Eagle Eyes combined with operational security practices will help to keep the base secure, Mr. Lugo said. Recent high profile incidents in the U.S. prove that one phone call to authorities can prevent an attack on U.S. citizens, he said.

In September, authorities got a call about a man in the Denver area buying high quantities of hydrogen peroxide at beauty supply stores. Investigation led them to Najibullah Zazi, who they said was plotting a large-scale attack on the U.S.

More recently, authorities got a call from a New York City vendor about a parked suspicious vehicle with its hazard lights on in Times Square. Investigation led to the arrest of Faisal Shahzad, who authorities said planned to detonate a bomb.

“Alert citizens and business officials could avert a potential terrorist or criminal incident by observing and reporting a suspicious vehicle,” said a May, 2010 memo from the Washington Regional Threat Analysis Center.

The memo encouraged people to report suspicious activity, even if it seems insignificant. In 2007, an ambulance crew in London reported smoke coming from a parked vehicle. Investigators found the vehicle full of explosive material, the memo said.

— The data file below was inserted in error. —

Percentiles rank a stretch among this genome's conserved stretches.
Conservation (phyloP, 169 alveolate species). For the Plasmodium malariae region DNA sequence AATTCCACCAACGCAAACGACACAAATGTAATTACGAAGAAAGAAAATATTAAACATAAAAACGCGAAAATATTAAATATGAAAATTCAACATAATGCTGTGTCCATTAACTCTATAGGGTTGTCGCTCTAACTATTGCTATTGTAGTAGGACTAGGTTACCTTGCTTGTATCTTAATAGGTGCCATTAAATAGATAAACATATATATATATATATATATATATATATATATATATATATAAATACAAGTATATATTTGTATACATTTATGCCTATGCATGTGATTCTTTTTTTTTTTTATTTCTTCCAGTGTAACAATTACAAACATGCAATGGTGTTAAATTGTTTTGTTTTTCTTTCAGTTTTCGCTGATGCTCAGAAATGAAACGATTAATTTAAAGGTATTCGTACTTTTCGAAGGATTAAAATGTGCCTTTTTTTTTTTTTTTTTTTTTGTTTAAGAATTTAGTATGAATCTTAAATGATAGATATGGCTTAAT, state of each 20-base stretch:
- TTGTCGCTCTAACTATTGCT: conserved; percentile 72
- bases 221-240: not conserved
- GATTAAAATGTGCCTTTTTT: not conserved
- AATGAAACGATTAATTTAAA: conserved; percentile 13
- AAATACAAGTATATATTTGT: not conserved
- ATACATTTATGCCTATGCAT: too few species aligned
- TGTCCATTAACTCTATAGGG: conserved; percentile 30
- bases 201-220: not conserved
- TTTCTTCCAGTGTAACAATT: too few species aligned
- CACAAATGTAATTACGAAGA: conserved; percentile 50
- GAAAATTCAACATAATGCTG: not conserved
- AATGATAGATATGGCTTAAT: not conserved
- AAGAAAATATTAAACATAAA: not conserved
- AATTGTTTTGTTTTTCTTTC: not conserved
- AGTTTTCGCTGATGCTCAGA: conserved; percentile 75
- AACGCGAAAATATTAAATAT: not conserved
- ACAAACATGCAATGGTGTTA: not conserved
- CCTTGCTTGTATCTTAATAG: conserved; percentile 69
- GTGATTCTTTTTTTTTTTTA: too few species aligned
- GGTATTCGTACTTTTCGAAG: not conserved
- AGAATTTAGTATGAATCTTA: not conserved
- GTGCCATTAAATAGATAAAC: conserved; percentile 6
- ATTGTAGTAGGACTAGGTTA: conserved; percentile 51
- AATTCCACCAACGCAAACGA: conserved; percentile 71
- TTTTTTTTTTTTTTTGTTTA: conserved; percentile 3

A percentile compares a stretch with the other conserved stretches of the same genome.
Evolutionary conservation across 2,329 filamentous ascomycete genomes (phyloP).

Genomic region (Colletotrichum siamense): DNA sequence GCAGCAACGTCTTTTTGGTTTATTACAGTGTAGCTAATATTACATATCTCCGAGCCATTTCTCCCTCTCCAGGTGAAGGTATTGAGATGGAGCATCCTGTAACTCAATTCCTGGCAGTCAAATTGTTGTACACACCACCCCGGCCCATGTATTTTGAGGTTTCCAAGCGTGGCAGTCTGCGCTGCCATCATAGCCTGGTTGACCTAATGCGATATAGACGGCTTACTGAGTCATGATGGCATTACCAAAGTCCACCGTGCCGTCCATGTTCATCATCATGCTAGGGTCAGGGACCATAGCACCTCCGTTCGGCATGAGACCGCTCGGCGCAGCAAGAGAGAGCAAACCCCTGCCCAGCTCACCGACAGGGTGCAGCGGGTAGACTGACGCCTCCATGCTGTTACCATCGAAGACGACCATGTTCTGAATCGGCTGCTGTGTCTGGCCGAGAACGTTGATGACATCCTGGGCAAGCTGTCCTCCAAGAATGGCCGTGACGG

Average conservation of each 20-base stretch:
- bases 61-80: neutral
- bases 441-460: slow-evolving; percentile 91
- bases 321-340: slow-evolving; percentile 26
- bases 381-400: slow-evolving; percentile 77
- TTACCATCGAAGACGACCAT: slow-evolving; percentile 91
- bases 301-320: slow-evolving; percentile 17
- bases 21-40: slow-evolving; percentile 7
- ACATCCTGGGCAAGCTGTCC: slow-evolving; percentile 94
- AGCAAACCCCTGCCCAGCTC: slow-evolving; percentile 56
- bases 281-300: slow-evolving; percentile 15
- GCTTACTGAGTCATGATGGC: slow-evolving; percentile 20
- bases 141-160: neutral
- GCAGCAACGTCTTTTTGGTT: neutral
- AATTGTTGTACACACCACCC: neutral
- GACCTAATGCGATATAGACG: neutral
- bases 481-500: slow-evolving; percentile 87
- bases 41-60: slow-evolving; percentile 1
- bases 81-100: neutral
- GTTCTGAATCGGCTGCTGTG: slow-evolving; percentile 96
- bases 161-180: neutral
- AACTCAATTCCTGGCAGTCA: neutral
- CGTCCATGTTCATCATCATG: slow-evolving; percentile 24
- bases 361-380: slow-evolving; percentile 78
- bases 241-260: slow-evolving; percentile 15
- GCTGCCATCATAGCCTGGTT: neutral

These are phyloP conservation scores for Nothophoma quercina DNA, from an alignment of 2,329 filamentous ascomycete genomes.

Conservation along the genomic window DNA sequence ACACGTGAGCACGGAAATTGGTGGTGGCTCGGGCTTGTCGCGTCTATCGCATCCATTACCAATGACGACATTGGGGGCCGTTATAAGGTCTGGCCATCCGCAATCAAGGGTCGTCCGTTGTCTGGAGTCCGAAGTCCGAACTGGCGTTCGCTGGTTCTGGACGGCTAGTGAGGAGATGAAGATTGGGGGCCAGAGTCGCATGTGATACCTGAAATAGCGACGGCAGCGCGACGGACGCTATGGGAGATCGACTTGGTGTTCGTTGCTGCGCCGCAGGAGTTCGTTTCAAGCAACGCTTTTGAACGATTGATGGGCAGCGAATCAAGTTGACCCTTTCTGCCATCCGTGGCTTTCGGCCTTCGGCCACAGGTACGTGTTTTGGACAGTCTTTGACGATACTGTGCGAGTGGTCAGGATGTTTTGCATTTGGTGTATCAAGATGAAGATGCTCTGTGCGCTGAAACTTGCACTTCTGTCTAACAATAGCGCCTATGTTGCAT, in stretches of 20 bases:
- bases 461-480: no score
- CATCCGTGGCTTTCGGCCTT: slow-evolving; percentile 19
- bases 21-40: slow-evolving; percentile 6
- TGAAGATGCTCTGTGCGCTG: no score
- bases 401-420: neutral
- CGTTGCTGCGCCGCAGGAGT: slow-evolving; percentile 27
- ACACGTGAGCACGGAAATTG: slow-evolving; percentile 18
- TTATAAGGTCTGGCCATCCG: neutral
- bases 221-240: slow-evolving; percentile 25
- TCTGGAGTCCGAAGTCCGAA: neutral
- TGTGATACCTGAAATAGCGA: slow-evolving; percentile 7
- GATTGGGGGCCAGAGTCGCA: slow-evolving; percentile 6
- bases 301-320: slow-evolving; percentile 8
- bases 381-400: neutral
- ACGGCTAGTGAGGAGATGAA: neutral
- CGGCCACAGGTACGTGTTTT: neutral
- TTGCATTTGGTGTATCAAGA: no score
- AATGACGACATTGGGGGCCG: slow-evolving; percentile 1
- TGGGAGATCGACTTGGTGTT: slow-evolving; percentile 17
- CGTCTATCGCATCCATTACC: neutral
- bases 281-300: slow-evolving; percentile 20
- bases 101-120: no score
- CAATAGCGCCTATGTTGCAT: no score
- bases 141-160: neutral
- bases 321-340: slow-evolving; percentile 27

Here are signs residents should look for and report: vehicles that appear to have an unusually heavy load in the trunk smoke, fumes, or strong odors coming from the vehicle propane tanks, gas cans, wires, timing devices, or other unusual cargo in the passenger compartment un-authorized vehicles parked in restricted areas.

A parked vehicle, a suspicious package or strange questions might amount to just curious citizens, Mr. Lugo said. But, it’s worth a phone call to let authorities ask the questions. During his briefings to Peterson Airmen and personnel, Mr. Lugo explains the signs of terrorism and the reason why someone might pick up the phone to call authorities.

Surveillance: someone recording or monitoring activities. This may include the use of cameras, note taking, drawing diagrams, annotating on maps or using binoculars or other vision-enhancing devices.

Elicitation: people or organizations attempting to gain information about military operations, capabilities, or people.

Tests of security: any attempt to measure reaction times to security breaches or to penetrate physical security barriers or procedures in order to assess strengths and weaknesses. For example, a person grabs the base fence and shakes it and sees how long it takes for police to respond.